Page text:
|Photo by Celuta Machado (Aves de Rapina Brasil)|
yellow-headed caracara (en); gavião-carrapateiro (pt); caracara à tête jaune (fr); chimachimá (es); gelbkopfkarakara (de)
This species is found from Costa Rica south to northern Argentina and Uruguay, only east of the Andes mountain chain. They also occur in Trinidad and Tobago.
These birds are 40-46 cm long and have a wingspan of 81-95 cm. They weigh 280-360 g.
The yellow-headed caracara is mostly found in wet grasslands and savannas, but also uses scrublands, second growths and pastures. They are present from sea level up to an altitude of 2.600 m.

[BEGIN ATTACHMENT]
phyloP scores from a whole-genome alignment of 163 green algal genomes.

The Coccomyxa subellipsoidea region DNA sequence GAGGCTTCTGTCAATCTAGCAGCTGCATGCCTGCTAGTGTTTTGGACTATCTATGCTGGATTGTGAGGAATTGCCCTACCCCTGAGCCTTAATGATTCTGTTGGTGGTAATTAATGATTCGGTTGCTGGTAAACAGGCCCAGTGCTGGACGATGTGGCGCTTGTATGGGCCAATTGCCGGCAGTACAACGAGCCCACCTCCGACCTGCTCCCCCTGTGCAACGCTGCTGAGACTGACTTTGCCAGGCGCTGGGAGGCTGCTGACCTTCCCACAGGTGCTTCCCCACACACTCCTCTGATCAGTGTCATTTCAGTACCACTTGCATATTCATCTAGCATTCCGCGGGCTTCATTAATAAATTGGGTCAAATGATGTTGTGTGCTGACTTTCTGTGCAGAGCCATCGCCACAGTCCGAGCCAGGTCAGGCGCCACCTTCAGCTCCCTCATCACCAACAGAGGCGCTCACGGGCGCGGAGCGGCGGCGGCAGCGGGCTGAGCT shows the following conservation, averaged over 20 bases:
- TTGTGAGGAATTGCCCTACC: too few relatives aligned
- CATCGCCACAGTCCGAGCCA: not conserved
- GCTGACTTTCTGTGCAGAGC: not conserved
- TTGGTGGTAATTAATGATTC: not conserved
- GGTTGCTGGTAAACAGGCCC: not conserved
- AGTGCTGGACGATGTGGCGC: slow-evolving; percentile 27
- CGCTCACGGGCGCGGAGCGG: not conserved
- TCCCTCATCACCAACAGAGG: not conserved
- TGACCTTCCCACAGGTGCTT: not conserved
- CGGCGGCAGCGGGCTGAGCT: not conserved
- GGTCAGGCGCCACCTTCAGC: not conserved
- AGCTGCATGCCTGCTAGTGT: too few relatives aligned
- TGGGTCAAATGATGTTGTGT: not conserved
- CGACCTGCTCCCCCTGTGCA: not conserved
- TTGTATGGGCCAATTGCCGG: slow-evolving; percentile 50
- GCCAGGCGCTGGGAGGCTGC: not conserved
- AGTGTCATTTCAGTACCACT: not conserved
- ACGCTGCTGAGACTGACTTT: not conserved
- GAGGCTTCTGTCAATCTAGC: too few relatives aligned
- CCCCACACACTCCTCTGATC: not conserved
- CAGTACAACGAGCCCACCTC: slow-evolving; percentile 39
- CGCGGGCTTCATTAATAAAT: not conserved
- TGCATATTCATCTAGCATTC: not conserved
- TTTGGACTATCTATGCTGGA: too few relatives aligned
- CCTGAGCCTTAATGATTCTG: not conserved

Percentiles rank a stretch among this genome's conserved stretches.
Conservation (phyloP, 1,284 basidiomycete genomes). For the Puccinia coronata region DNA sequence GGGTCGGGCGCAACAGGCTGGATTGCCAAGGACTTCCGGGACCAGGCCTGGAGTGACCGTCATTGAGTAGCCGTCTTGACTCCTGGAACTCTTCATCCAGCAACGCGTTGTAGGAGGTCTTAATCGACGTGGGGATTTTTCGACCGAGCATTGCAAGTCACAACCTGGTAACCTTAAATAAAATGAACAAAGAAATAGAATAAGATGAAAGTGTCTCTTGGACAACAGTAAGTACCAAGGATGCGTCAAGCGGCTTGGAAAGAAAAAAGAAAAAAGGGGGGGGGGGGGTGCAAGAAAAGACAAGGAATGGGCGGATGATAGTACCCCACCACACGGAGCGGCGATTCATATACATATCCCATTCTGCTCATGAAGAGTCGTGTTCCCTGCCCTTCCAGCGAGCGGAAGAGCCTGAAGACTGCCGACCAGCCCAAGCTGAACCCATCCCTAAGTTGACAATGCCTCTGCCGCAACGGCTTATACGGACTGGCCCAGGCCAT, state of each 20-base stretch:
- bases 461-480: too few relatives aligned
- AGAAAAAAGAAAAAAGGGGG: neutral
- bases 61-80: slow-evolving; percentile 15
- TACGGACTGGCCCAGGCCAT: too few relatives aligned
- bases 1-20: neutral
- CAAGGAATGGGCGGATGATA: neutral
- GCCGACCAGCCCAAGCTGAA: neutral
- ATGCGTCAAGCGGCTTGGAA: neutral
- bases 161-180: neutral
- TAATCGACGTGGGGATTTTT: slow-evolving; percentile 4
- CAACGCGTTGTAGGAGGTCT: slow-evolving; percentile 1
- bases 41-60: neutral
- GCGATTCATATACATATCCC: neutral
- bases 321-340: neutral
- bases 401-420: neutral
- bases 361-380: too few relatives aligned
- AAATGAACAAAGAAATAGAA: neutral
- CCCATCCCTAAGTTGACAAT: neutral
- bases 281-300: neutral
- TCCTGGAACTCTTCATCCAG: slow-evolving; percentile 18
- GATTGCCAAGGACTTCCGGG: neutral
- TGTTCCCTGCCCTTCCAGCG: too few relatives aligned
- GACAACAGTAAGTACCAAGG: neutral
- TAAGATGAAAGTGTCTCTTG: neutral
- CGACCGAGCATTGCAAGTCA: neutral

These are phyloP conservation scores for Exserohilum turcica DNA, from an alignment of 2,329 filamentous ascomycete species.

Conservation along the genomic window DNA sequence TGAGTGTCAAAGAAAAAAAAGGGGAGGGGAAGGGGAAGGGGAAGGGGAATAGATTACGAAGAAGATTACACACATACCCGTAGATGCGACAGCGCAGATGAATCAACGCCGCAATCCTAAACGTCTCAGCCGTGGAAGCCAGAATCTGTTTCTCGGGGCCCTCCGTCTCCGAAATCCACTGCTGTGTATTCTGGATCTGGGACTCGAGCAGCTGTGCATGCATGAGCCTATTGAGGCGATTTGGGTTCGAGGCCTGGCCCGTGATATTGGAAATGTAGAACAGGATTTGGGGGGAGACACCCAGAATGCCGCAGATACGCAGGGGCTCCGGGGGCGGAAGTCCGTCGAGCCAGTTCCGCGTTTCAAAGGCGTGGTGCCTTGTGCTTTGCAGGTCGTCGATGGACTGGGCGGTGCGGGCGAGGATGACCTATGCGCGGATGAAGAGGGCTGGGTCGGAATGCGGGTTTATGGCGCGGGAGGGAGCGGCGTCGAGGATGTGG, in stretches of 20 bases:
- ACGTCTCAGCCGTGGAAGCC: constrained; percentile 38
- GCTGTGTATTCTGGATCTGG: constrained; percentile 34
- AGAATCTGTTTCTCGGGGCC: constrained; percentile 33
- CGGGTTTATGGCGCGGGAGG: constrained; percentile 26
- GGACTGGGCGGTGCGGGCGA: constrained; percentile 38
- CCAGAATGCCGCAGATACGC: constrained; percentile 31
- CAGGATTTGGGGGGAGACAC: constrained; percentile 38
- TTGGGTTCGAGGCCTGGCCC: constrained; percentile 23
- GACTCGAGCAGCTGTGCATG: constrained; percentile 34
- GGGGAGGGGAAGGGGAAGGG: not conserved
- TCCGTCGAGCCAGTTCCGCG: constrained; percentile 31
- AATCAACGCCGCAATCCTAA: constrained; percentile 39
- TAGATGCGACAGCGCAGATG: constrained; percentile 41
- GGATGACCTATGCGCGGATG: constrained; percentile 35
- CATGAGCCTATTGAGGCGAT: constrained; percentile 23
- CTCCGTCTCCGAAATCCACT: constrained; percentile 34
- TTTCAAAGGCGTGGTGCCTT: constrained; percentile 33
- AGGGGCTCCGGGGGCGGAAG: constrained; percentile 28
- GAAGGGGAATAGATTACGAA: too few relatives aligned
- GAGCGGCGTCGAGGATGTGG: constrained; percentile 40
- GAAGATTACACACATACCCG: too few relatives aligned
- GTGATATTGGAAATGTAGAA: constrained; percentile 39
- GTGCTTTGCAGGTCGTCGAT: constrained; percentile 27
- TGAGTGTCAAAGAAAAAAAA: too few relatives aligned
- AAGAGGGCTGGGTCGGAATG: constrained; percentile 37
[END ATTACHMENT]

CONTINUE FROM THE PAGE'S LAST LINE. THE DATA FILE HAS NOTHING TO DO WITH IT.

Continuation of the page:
They are generalist predators, taking reptiles and amphibians, insects and other invertebrates, small mammals, bird nestlings, carrion and human refuse. They are known to take ticks from cattle.
Yellow-headed caracaras breed in August-December. They nest in a stick platform placed on a scrub or tree, or also on termite mounds or man-made structures. The female lays 2-7 buff-coloured eggs with brown markings, which are incubated for about 22 days. The chicks fledge 17-20 days after hatching.
IUCN status - LC (Least Concern)
This species has an extremely large breeding range and is described as common. The population is increasing owing to deforestation and conversion of lowland forests into cattle ranches.